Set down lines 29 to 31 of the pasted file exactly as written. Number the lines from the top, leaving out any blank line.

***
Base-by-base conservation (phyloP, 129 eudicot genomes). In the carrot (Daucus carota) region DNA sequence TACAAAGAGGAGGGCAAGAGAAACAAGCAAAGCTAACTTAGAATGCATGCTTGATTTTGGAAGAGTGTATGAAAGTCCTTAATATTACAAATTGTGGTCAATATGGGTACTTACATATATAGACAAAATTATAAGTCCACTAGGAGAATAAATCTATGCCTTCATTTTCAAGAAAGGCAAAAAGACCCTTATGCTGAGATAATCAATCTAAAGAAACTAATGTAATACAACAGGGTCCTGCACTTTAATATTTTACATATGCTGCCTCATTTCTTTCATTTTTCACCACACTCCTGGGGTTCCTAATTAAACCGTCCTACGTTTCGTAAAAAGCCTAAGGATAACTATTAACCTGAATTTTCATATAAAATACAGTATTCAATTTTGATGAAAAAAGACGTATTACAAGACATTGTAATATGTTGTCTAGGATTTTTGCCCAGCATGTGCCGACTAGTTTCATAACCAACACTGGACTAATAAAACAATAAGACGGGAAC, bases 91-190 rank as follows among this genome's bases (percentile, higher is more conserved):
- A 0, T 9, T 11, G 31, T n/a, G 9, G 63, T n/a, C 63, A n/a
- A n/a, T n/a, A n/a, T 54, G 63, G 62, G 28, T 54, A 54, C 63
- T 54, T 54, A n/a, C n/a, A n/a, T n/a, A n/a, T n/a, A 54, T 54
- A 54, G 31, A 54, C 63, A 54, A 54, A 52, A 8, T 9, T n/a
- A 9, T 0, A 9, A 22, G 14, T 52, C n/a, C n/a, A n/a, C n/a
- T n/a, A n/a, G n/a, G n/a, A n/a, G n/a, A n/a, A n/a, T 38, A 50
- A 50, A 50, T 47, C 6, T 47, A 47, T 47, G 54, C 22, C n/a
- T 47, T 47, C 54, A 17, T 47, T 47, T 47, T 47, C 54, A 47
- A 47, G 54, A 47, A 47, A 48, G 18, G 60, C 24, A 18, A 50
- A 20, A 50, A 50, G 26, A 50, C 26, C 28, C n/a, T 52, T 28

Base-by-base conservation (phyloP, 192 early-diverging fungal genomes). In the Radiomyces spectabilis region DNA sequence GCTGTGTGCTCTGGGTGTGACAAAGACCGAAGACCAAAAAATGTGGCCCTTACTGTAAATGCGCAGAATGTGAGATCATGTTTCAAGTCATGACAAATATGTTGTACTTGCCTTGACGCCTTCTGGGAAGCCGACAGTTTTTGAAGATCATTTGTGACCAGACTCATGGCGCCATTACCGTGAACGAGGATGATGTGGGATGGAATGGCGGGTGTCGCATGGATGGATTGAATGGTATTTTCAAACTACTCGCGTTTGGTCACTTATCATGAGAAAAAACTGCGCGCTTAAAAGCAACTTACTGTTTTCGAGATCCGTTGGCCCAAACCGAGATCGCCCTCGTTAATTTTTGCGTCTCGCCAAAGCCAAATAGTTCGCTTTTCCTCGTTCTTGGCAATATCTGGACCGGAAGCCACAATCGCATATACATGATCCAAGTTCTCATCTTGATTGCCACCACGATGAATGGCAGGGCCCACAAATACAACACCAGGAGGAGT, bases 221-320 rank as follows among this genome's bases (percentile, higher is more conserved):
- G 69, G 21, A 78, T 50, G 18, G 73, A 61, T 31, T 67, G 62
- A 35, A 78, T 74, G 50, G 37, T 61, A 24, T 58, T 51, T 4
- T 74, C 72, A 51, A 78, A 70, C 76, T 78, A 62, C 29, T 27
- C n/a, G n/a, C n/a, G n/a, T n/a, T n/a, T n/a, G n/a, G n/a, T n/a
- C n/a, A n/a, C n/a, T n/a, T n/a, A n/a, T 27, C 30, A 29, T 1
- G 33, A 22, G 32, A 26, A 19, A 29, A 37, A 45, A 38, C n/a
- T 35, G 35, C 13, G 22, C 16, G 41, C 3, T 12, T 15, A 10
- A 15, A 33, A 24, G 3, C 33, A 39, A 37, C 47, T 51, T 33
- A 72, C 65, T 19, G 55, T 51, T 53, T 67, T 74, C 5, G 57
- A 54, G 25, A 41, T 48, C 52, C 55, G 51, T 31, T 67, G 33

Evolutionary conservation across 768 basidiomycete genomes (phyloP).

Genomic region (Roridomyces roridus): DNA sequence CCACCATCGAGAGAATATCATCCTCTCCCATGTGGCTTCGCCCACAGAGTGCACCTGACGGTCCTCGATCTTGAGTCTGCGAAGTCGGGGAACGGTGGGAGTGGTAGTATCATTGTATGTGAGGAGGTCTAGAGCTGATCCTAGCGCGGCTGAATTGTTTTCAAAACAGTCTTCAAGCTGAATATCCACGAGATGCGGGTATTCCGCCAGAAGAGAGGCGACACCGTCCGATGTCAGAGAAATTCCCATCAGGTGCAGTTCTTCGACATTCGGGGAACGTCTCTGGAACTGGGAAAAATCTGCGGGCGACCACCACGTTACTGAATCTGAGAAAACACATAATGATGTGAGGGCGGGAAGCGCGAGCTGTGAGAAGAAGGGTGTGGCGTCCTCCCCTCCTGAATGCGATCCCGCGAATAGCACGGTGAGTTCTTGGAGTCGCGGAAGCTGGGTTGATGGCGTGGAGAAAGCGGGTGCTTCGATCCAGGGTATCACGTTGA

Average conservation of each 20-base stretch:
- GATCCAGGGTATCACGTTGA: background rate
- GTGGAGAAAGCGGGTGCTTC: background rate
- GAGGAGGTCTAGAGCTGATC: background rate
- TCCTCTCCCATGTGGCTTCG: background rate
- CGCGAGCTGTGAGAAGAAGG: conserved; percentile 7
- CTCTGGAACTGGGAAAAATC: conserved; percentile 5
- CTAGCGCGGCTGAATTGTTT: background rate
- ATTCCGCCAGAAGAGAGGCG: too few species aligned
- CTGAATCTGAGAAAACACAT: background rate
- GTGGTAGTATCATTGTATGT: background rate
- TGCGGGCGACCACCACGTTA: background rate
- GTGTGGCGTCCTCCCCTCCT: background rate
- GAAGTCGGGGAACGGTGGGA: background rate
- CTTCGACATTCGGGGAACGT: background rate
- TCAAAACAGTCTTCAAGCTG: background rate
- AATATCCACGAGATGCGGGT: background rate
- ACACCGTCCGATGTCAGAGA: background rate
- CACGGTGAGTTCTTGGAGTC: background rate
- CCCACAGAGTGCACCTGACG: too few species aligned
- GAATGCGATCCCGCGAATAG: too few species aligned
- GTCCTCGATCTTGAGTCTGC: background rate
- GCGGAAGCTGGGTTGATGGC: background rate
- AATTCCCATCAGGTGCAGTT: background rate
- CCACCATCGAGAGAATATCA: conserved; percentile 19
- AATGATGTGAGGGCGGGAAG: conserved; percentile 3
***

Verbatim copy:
- TCCTCTCCCATGTGGCTTCG: background rate
- CGCGAGCTGTGAGAAGAAGG: conserved; percentile 7
- CTCTGGAACTGGGAAAAATC: conserved; percentile 5